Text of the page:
Farman began work on its twin-engined heavy bomber in 1918. The specification was for an aircraft capable of carrying a one-tonne bombload, with a range of 1,500km (930mi). These were ambitious numbers for the time, but a promising test flight in October 1918 raised hopes that the new type would fulfil expectations.
The Great War ended less than a month later. Farman had a first-class bomber, but no one to sell it to. Quickly reacting to the problem, the company provided the Goliath’s spacious fuselage with large windows and rattan seats, flying the first passenger version in January 1919. It remained a far cry from anything approaching passenger comfort, however. Bear in mind that this was a design intended for experienced aviators, insulated by flying jackets and fug boots. Also, the original lifting and range requirement had dictated extensive weight-saving. Those huge, constant-profile wings were lightly loaded, making the F.60 susceptible to turbulence. As the passengers were tossed around in the unheated cabin they were subjected to icy blasts from dozens of gaps for control wires and fabric lacing.
The only surviving relic of the Farman Goliath is this fuselage, which can be seen at Musée Air + Espace in Le Bourget.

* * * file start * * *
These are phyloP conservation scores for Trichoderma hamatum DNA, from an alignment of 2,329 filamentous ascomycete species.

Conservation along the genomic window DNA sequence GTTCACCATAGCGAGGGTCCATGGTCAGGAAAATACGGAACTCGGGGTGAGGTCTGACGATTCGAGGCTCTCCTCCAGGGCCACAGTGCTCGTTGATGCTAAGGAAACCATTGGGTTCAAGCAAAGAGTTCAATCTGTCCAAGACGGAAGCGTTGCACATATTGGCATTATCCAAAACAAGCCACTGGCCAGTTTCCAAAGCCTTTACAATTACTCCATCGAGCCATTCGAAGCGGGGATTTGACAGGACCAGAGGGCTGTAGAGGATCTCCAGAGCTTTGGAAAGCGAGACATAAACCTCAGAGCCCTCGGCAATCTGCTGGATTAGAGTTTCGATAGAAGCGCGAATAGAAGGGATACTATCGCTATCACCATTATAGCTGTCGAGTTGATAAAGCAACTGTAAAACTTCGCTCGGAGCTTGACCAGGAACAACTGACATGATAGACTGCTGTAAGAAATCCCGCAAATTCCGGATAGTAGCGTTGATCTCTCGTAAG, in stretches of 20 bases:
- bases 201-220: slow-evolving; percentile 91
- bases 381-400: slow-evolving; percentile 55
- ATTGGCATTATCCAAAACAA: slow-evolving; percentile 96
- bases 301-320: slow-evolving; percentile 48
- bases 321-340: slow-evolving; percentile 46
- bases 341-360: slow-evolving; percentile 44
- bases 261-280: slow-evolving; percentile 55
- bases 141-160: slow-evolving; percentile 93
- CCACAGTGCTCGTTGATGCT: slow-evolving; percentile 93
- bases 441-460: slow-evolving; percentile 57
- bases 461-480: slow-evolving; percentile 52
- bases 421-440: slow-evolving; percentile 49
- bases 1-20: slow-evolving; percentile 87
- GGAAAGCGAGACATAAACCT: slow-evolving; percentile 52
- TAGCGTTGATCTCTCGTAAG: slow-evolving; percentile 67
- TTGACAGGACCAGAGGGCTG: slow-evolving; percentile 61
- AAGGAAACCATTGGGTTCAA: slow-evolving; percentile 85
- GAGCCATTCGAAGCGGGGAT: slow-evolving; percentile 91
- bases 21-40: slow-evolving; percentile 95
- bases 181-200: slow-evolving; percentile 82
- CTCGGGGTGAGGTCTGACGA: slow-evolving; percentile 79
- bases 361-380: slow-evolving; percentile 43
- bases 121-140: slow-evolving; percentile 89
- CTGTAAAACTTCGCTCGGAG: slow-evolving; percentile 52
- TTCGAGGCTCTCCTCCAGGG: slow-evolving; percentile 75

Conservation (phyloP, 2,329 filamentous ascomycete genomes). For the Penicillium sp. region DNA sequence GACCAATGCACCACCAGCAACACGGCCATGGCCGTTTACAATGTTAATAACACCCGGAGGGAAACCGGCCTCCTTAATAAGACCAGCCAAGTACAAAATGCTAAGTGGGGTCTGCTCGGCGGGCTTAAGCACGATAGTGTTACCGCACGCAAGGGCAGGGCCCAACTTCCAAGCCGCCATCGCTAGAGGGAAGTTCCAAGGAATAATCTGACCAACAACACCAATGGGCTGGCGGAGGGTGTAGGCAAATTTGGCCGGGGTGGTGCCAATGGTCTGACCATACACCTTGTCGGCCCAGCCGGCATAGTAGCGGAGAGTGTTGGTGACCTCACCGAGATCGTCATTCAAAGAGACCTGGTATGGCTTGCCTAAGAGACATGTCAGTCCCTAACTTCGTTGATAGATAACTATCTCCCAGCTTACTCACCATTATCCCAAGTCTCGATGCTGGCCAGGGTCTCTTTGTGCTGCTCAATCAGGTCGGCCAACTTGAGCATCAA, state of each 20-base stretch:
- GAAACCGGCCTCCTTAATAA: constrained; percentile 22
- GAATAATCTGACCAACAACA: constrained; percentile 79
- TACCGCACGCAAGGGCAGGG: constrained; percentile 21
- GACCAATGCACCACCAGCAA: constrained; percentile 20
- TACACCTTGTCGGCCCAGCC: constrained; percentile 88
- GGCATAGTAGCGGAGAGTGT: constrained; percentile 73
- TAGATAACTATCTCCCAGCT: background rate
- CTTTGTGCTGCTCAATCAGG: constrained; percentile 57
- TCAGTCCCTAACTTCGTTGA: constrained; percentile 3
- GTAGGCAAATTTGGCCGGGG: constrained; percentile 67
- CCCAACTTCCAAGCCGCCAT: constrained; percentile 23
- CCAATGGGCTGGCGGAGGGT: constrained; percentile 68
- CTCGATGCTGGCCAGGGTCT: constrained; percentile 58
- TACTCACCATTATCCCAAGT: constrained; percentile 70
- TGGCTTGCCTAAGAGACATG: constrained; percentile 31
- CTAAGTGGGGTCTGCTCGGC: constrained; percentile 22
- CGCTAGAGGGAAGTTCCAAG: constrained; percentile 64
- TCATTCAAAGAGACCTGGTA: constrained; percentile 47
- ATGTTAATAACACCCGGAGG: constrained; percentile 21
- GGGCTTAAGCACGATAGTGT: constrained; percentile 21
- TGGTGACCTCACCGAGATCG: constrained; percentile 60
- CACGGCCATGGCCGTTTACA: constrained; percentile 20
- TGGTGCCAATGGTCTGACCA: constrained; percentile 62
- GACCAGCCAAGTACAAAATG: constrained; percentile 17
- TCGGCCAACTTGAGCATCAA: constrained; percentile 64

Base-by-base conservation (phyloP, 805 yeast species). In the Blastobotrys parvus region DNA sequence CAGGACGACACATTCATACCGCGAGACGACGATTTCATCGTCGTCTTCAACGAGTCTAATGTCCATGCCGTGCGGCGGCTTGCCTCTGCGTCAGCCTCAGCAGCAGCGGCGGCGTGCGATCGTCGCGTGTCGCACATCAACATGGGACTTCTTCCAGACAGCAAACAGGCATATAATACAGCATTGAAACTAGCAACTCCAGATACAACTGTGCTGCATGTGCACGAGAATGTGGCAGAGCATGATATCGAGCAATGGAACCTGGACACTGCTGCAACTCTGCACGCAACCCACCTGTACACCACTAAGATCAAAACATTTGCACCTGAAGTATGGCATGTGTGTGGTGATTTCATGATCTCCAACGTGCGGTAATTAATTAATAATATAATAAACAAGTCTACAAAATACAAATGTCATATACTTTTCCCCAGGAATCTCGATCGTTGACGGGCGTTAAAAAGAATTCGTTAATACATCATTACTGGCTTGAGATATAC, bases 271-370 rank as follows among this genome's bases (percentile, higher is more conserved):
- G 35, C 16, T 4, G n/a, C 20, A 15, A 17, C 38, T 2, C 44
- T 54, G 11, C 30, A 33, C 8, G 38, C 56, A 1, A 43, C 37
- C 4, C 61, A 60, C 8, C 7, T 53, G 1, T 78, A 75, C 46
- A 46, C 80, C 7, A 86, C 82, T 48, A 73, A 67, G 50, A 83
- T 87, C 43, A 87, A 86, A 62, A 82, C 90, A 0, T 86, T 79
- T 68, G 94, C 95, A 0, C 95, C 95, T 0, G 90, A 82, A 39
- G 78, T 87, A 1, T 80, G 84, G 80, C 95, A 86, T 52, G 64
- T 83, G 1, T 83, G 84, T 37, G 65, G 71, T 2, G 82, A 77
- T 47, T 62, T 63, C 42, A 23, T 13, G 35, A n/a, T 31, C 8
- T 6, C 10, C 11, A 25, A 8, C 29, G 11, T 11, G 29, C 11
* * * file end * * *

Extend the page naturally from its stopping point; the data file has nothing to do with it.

Nevertheless, the new passenger-carrying industry was hungry for purpose-built aircraft, and interest was strong when the Goliath made its first passenger flight, from Toussus-le-Noble to Croydon on 8th February 1919. With the Armistice only three months previous, non-military flying was still prohibited. This meant that the maiden passenger flight carried twelve armée d’lair pilots who flew in full uniform on printed mission orders. The pilot in command, Lucien Bossoutrot, touched down at RAF Kenley just two and a half hours after take-off. His return was even faster, at two hours and ten minutes. The F.60’s top speed of 150km/h (94mph) was poor by the standards of the period, but it had completed a journey that would have taken at least a day by road and ferry.
The Farman brothers were well-versed in creating publicity and, on the 3rd April, the Goliath took 14 passengers to 6,200m (20,340ft). How they coped with the low oxygen at that altitude is unfortunately not recorded.
Airlines we now appearing throughout Europe, and the Goliath found a ready marketplace. The first to begin scheduled flights was CGEA, who opened a service from Le Bourget to Croydon in 1920. Others followed suit and, by the time production ceased in 1929, over 60 had been built. Several variants were built, including bombers and torpedo aircraft, and a wide variety of engines were employed.
|F.60 Goliath by numbers|
|First Flight:||January 1919|
|Powerplant:||2 x Salmson 9C 9-cyl water-cooled radial engines of 190kW (260hp)|
|Maximum Speed:||170km/h (106mph)|
|Length:||14.77m (48ft 5in)|
|Wingspan:||26.5m (86ft 11in)|
|Height:||4.9m (16ft 1in)|